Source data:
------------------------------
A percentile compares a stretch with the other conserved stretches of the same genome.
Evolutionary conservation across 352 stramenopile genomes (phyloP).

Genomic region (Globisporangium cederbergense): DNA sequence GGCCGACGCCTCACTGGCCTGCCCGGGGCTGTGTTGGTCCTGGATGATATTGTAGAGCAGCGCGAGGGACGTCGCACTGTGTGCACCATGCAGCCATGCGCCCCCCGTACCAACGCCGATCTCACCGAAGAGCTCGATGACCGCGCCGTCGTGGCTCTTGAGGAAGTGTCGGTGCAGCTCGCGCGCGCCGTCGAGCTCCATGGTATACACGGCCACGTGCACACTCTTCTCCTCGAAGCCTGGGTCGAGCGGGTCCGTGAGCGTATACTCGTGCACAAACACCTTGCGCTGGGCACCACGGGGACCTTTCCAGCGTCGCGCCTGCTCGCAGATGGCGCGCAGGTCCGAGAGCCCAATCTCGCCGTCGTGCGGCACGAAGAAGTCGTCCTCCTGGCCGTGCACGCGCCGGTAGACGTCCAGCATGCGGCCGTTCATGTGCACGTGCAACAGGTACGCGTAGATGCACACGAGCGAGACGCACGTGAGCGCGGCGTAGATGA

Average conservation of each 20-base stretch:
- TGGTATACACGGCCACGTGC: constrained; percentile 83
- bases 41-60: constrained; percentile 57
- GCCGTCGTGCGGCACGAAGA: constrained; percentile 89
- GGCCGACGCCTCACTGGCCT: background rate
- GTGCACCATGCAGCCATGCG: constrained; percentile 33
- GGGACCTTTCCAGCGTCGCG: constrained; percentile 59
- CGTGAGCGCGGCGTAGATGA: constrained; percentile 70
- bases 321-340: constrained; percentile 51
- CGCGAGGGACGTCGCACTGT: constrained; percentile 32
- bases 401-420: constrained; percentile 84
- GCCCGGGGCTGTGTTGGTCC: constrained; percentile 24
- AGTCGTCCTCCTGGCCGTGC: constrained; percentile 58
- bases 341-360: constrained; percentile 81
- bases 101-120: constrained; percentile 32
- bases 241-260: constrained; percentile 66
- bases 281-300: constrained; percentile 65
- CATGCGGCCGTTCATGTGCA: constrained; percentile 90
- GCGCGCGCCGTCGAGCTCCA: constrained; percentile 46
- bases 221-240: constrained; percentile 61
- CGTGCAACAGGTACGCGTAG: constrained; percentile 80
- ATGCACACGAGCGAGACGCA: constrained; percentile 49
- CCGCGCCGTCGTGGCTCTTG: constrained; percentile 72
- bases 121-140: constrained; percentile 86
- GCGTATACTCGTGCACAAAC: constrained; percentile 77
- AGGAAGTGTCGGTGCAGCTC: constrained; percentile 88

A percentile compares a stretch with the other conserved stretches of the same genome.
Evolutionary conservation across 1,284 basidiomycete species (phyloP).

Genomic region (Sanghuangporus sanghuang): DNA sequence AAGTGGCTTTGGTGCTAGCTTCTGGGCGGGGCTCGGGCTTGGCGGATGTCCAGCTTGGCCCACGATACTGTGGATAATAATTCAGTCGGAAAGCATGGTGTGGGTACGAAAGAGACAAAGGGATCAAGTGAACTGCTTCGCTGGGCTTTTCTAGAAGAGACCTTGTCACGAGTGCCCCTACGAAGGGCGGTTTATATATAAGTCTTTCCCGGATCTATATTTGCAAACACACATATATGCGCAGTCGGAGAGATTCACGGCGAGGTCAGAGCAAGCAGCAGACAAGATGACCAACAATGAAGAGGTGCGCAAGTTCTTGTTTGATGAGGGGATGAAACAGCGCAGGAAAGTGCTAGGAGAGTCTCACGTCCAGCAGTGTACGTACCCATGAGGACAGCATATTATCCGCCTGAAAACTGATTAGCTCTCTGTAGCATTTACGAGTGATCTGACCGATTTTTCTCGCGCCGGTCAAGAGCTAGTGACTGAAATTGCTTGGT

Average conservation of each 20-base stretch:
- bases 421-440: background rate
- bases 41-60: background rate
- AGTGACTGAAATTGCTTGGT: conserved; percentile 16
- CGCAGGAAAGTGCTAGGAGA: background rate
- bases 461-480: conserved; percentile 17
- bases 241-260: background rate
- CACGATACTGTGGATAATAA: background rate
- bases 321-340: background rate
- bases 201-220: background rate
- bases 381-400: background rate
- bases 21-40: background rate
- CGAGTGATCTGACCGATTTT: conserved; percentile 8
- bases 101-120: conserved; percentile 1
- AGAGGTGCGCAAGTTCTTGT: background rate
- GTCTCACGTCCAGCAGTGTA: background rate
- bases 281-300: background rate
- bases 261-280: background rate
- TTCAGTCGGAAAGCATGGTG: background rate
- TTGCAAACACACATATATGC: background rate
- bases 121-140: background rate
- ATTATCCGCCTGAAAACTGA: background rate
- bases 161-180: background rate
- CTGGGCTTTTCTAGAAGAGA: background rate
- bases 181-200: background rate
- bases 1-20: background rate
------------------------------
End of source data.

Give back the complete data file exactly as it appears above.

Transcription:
A percentile compares a stretch with the other conserved stretches of the same genome.
Evolutionary conservation across 352 stramenopile genomes (phyloP).

Genomic region (Globisporangium cederbergense): DNA sequence GGCCGACGCCTCACTGGCCTGCCCGGGGCTGTGTTGGTCCTGGATGATATTGTAGAGCAGCGCGAGGGACGTCGCACTGTGTGCACCATGCAGCCATGCGCCCCCCGTACCAACGCCGATCTCACCGAAGAGCTCGATGACCGCGCCGTCGTGGCTCTTGAGGAAGTGTCGGTGCAGCTCGCGCGCGCCGTCGAGCTCCATGGTATACACGGCCACGTGCACACTCTTCTCCTCGAAGCCTGGGTCGAGCGGGTCCGTGAGCGTATACTCGTGCACAAACACCTTGCGCTGGGCACCACGGGGACCTTTCCAGCGTCGCGCCTGCTCGCAGATGGCGCGCAGGTCCGAGAGCCCAATCTCGCCGTCGTGCGGCACGAAGAAGTCGTCCTCCTGGCCGTGCACGCGCCGGTAGACGTCCAGCATGCGGCCGTTCATGTGCACGTGCAACAGGTACGCGTAGATGCACACGAGCGAGACGCACGTGAGCGCGGCGTAGATGA

Average conservation of each 20-base stretch:
- TGGTATACACGGCCACGTGC: constrained; percentile 83
- bases 41-60: constrained; percentile 57
- GCCGTCGTGCGGCACGAAGA: constrained; percentile 89
- GGCCGACGCCTCACTGGCCT: background rate
- GTGCACCATGCAGCCATGCG: constrained; percentile 33
- GGGACCTTTCCAGCGTCGCG: constrained; percentile 59
- CGTGAGCGCGGCGTAGATGA: constrained; percentile 70
- bases 321-340: constrained; percentile 51
- CGCGAGGGACGTCGCACTGT: constrained; percentile 32
- bases 401-420: constrained; percentile 84
- GCCCGGGGCTGTGTTGGTCC: constrained; percentile 24
- AGTCGTCCTCCTGGCCGTGC: constrained; percentile 58
- bases 341-360: constrained; percentile 81
- bases 101-120: constrained; percentile 32
- bases 241-260: constrained; percentile 66
- bases 281-300: constrained; percentile 65
- CATGCGGCCGTTCATGTGCA: constrained; percentile 90
- GCGCGCGCCGTCGAGCTCCA: constrained; percentile 46
- bases 221-240: constrained; percentile 61
- CGTGCAACAGGTACGCGTAG: constrained; percentile 80
- ATGCACACGAGCGAGACGCA: constrained; percentile 49
- CCGCGCCGTCGTGGCTCTTG: constrained; percentile 72
- bases 121-140: constrained; percentile 86
- GCGTATACTCGTGCACAAAC: constrained; percentile 77
- AGGAAGTGTCGGTGCAGCTC: constrained; percentile 88

A percentile compares a stretch with the other conserved stretches of the same genome.
Evolutionary conservation across 1,284 basidiomycete species (phyloP).

Genomic region (Sanghuangporus sanghuang): DNA sequence AAGTGGCTTTGGTGCTAGCTTCTGGGCGGGGCTCGGGCTTGGCGGATGTCCAGCTTGGCCCACGATACTGTGGATAATAATTCAGTCGGAAAGCATGGTGTGGGTACGAAAGAGACAAAGGGATCAAGTGAACTGCTTCGCTGGGCTTTTCTAGAAGAGACCTTGTCACGAGTGCCCCTACGAAGGGCGGTTTATATATAAGTCTTTCCCGGATCTATATTTGCAAACACACATATATGCGCAGTCGGAGAGATTCACGGCGAGGTCAGAGCAAGCAGCAGACAAGATGACCAACAATGAAGAGGTGCGCAAGTTCTTGTTTGATGAGGGGATGAAACAGCGCAGGAAAGTGCTAGGAGAGTCTCACGTCCAGCAGTGTACGTACCCATGAGGACAGCATATTATCCGCCTGAAAACTGATTAGCTCTCTGTAGCATTTACGAGTGATCTGACCGATTTTTCTCGCGCCGGTCAAGAGCTAGTGACTGAAATTGCTTGGT

Average conservation of each 20-base stretch:
- bases 421-440: background rate
- bases 41-60: background rate
- AGTGACTGAAATTGCTTGGT: conserved; percentile 16
- CGCAGGAAAGTGCTAGGAGA: background rate
- bases 461-480: conserved; percentile 17
- bases 241-260: background rate
- CACGATACTGTGGATAATAA: background rate
- bases 321-340: background rate
- bases 201-220: background rate
- bases 381-400: background rate
- bases 21-40: background rate
- CGAGTGATCTGACCGATTTT: conserved; percentile 8
- bases 101-120: conserved; percentile 1
- AGAGGTGCGCAAGTTCTTGT: background rate
- GTCTCACGTCCAGCAGTGTA: background rate
- bases 281-300: background rate
- bases 261-280: background rate
- TTCAGTCGGAAAGCATGGTG: background rate
- TTGCAAACACACATATATGC: background rate
- bases 121-140: background rate
- ATTATCCGCCTGAAAACTGA: background rate
- bases 161-180: background rate
- CTGGGCTTTTCTAGAAGAGA: background rate
- bases 181-200: background rate
- bases 1-20: background rate